Inom Tullarna: The Ancient Roots of Congestion Pricing

If you’re a New York City transportation policy geek but you’ve had enough of congestion pricing realpolitik and can’t bear to sit through another Kathy Wylde vs. Walter McCaffrey slugfest, Monday evening’s New School panel may be just the ticket. Equal Tolls, Unequal Access? Congestion Pricing and Its Historical Antecedents brings together an unusual group of academic experts and urban design practitioners to examine urban boundary-making through the ages. New School professor Gustav Peebles has written the following article for Streetsblog:

halmstad_700_28.jpg

The North Gate, Halmstad, Sweden. The world’s first congestion pricing technology?

At first blush, the idea that a specific perimeter of an American city could be regulated and taxed strikes all of us as a highly impressive technological innovation. Surely, such regulation can only be the result of massive leaps in computing and communications technology.

In actuality, however, city perimeters have been successfully regulated and taxed since, well, arguably since the dawn of cities themselves. Long ago, the famous sociologist Max Weber noted that cities were often convergences of fortresses and markets (as the name "Wall Street" emphatically suggests); the towers that marked the city gates were not only used to keep invaders out, but also to regulate the flow of goods, workers, and travelers into the city’s core.

Indeed, seen from the grand scope of history, it could be argued that the fluid urban boundaries to which today’s global citizens have become accustomed represents the true novelty. With the advent of congestion pricing, perhaps we are merely reverting to an ancient form of urban regulation. Though the philosophies underpinning the old and new tolls may be widely divergent, the practice of tolling traffic is as old as the hills.

Merchants and migrants had to pass through these toll towers in countless cities across the world. Any tourist in Europe has probably seen at least one, if not dozens, but this is not merely some European tradition; such delineations of urban centers can be found all over the world. The inner core of Stockholm is still known, to this day, as the space "inom tullarna," that is, the space delineated by the old tollgates. Not surprisingly, some Swedish bloggers, and the Swedish Wikipedia, have already suggested a potential link between the historical city tolls and Stockholm’s new congestion pricing (unfortunately, they do so in Swedish).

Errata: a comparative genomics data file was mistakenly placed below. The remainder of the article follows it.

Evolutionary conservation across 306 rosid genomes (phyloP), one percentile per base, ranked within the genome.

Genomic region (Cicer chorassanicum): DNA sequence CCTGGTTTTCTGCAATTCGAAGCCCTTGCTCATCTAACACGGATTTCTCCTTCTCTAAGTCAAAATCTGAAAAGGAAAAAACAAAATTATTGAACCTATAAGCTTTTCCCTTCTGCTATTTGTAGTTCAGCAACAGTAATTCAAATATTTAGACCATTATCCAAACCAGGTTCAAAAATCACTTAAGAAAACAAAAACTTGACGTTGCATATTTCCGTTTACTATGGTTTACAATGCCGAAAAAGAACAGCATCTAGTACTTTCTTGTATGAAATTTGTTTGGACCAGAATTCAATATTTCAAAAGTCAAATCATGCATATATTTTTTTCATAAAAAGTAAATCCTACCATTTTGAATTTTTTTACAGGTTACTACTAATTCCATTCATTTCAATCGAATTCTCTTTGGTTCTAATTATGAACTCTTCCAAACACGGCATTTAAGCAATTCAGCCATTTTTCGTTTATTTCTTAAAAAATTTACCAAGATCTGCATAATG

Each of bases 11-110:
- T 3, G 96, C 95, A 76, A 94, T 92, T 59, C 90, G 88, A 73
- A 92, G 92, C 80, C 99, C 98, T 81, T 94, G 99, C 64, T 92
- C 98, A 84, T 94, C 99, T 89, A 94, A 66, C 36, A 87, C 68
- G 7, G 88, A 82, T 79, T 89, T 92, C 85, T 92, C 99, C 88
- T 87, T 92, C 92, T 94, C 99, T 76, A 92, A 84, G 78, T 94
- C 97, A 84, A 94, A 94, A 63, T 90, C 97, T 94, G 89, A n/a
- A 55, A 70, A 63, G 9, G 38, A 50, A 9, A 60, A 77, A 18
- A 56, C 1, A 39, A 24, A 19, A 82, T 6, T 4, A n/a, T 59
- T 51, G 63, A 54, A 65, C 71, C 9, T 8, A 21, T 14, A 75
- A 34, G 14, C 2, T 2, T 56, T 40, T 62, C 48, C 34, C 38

At these old tollgates, goods were taxed on their way into the market, and suspect vagabonds and "peddlers" were questioned and inspected. If they passed muster, they might be lucky enough to get in, but many cities across Europe issued "Beggars’ Passes" that attempted to demarcate "native" beggars from foreign ones. In Scandinavia, presaging its latter-day spirit, the hometown beggars often even unionized, in an effort to create a sort of begging monopoly to keep out non-local beggars. The toll towers enforced these and other sorts of regulations of goods and people.

But the point is not to claim that congestion pricing is a simple reincarnation of all this.

Rather, the point is to consider what the old system of city-tolling-and its near universal banishment in the "modern era"-might be able to tell us prior to our embarkation on the novel path of congestion pricing. Through centuries of experience, the world has learned a great deal about this regulatory tactic and its implications. For example, the tolls upon goods often forced certain merchants to create surreptitious markets "outside the tolls," where illicit trade could take place. What trades might be similarly "banished" outside of Manhattan by congestion tolls, and where will these trades land?
Looking at congestion pricing from this historical perspective, shouldn’t we ensure that Manhattan doesn’t successfully export all of the car-centric industries and stores that its residents find displeasing to the outer boroughs?"

And why did so many tolls disappear? It had a great deal to do with growing state power over and against the relatively independent cities (and even city-states, another old tradition that New Yorkers may want to re-visit as Washington and Albany continue their two-party stalemates…). But the rhetorical justification for this fiscal grab by states (because the tolling often just moved to the national borders and away from the city borders) was that its duty was to create one giant marketplace where producers and consumers could meet as equals, whether in Hamburg or Bavaria, London or Yorkshire; similarly, citizens of the nation shouldn’t have to be scrutinized and get a visitor’s pass just to enter into a city for the day. In other words, a spirit of egalitarianism helped to sweep away the old tolls, now marked as remnants of a bygone era.

As a proponent of congestion pricing, I personally believe that it will restore a good deal of egalitarianism that was lost during the age of the automobile. But, nonetheless, it may require us to reconsider precisely what we mean by "equality." Who should regulate "equality of access," and how will we determine what forms of transport fall within it? Why does, in America, the equality of access to roads trump the equality of access to clean air? When did Americans start thinking that their streets should largely be "free," and that this "freedom" became almost exclusively related to the freedom of cars?